“To be honest, it does seem that some info. is a bit ‘off’ (on my presentation) especially re: strategies and their relation to the ‘open process model’ (which I just briefly mentioned later in my presentation) — as not all of the strategies are related to this particular model(?)… but you obviously have some thoughts on that. 🙂 Anyway, hope the book helps clarify some of these points… — And the journey continues (for all of us…)…”
    I responded:
    “…I did “take” your ideas (to the extent that I understood them, smile) and put them into conversation with some of my other ideas, as well as ideas gleaned from other workshops – basically I’m trying to weave a larger dialogue with a variety of information that I think is necessary to it. Your stuff seems very important, a crucial link with/to other pieces. That interlinkage is more where my focus is, but I do not want to misrepresent what you’re doing, only support and spread it.”
    So, you and I will both be looking forward to his book! In the meantime, I was interested in the contrast and complementarity between Jack’s info on teaming (between interpreters) and Carla’s info on another kind of “team” (using the term loosely) between the legal interpreter and the legal professional/user of interpreting services (particularly a police officer or judge). This is a reason that I jumped on Jack’s mention of the Open Process Model: from my gaze, this model transcends the role-based definition of “teaming,” extending it beyond (what I think is) an artificial boundary separating the interpreters from the interlocutors. Also, the Open Process Model had already been mentioned several times as an exemplar, so &emdash; by emphasizing it here, I think I am making overt a sentiment that is present among many of the most experienced sign language interpreters about the most culturally adaptive way to generate sign-to-voice/voice-to-sign interpretations.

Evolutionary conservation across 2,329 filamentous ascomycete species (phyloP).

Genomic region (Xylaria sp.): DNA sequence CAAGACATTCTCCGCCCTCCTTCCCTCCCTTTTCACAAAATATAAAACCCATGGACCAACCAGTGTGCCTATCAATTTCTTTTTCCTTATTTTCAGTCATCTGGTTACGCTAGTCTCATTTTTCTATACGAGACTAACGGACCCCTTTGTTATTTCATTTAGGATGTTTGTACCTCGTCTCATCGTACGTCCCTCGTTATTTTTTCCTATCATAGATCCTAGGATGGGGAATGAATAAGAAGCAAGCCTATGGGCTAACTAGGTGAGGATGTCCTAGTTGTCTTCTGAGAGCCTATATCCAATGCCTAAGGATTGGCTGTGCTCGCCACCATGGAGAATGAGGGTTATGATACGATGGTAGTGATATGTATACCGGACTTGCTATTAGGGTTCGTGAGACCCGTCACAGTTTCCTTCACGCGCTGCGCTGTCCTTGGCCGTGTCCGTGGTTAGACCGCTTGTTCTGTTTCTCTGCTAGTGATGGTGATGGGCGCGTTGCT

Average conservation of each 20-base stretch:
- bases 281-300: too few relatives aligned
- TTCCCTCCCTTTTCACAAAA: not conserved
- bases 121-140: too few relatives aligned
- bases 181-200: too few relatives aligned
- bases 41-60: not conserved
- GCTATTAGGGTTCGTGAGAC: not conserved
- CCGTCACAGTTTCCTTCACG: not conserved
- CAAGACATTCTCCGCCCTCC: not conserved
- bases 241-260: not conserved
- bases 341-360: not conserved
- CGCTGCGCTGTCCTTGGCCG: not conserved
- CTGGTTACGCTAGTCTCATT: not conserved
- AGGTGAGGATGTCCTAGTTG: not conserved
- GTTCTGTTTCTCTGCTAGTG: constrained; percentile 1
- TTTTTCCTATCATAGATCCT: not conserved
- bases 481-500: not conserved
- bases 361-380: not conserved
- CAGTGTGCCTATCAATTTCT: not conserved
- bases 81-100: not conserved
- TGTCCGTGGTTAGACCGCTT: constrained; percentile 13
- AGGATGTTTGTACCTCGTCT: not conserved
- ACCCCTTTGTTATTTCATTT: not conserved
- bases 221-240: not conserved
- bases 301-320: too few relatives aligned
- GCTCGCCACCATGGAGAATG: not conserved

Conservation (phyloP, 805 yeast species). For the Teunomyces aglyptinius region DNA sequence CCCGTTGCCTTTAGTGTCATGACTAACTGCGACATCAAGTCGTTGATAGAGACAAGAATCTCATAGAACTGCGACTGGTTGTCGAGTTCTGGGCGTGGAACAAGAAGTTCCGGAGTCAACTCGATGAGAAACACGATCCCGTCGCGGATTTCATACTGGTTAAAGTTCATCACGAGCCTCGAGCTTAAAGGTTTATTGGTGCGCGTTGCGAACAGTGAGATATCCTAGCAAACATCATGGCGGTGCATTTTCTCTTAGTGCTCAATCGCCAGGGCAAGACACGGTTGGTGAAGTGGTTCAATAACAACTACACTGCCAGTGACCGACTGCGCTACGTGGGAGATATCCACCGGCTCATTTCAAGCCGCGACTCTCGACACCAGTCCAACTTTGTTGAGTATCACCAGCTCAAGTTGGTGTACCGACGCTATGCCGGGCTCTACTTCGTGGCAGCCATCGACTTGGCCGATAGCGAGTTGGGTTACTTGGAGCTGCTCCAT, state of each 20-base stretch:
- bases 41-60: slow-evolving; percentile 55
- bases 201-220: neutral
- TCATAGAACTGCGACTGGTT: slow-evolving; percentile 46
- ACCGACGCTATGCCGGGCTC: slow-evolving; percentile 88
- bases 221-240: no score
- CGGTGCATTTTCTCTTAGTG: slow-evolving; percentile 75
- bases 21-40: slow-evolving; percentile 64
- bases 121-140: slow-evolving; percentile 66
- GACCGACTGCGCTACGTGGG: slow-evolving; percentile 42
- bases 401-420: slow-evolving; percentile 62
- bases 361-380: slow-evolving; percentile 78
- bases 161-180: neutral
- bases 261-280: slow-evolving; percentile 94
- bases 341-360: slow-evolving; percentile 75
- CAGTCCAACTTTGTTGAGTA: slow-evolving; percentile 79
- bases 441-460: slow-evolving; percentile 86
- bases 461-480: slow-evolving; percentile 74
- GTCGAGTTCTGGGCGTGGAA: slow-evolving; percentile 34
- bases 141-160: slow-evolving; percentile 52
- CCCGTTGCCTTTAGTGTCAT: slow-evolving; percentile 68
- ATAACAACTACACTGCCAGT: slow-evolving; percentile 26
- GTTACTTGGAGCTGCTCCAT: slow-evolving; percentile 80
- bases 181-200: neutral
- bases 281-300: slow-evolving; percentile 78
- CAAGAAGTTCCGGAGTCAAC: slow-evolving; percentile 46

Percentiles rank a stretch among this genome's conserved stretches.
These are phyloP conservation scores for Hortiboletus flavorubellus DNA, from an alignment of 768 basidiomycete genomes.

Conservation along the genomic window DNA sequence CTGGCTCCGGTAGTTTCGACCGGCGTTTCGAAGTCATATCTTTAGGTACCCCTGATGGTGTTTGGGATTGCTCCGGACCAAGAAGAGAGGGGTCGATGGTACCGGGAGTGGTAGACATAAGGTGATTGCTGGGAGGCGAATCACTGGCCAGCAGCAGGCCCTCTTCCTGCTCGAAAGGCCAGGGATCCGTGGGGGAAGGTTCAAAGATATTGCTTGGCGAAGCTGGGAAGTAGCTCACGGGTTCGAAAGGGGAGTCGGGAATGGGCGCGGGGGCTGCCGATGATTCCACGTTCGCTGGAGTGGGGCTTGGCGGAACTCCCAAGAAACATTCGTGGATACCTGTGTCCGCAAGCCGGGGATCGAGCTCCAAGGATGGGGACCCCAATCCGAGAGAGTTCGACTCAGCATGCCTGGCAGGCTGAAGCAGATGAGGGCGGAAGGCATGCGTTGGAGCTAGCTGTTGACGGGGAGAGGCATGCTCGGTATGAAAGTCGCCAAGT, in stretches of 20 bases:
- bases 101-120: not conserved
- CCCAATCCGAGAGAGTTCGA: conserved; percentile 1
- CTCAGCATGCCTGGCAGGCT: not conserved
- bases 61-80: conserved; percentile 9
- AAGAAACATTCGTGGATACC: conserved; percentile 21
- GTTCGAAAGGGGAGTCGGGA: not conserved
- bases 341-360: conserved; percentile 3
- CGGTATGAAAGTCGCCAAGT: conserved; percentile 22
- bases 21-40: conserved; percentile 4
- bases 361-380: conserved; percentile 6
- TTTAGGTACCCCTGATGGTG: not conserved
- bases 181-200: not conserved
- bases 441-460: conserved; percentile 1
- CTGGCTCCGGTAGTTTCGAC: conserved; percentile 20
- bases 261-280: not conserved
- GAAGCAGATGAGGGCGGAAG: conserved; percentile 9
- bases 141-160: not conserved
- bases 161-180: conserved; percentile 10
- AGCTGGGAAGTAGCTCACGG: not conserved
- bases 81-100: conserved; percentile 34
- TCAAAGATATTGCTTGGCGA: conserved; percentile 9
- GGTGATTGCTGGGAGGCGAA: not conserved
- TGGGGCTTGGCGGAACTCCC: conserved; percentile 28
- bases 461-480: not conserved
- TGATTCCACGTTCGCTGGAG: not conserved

As to distinguishing between “cooperation” and “collaboration,” I bet Jack has his own definitions clearly in mind. I’ll venture a guess: “cooperation” would be the kind of behavior characterized by the second phase (degree?) of teamwork: monitoring. I did observe and hear stories about this kind of teaming in booths at the European Parliament, albeit infrequently. What stands out to me from your description are the criteria: trust, certain conditions of time & timing, and content demands. It could be that the interpreters I spoke with in 2005 were much more suspicious of each other than they are now? Trust was certainly in limited supply (and I cannot say I witnessed much evidence to the contrary in 2009, but my exposure was limited), time pressure is accepted as essentially non-negotiable. The content demands are usually quite high &emdash; but insufficient to overcome the trust deficit and time constraints.
    Jack, btw, also mentioned interpersonal factors between sign language team interpreters that probably correspond with what you mean by “trust” as a prerequisite condition for effective teamwork.
    Probably, I muse out loud, the distinction between “cooperation” and “collaboration” hinges upon what behaviors are considered evidence of “interdependence.”
    I guess this means we’re waiting for your book, too!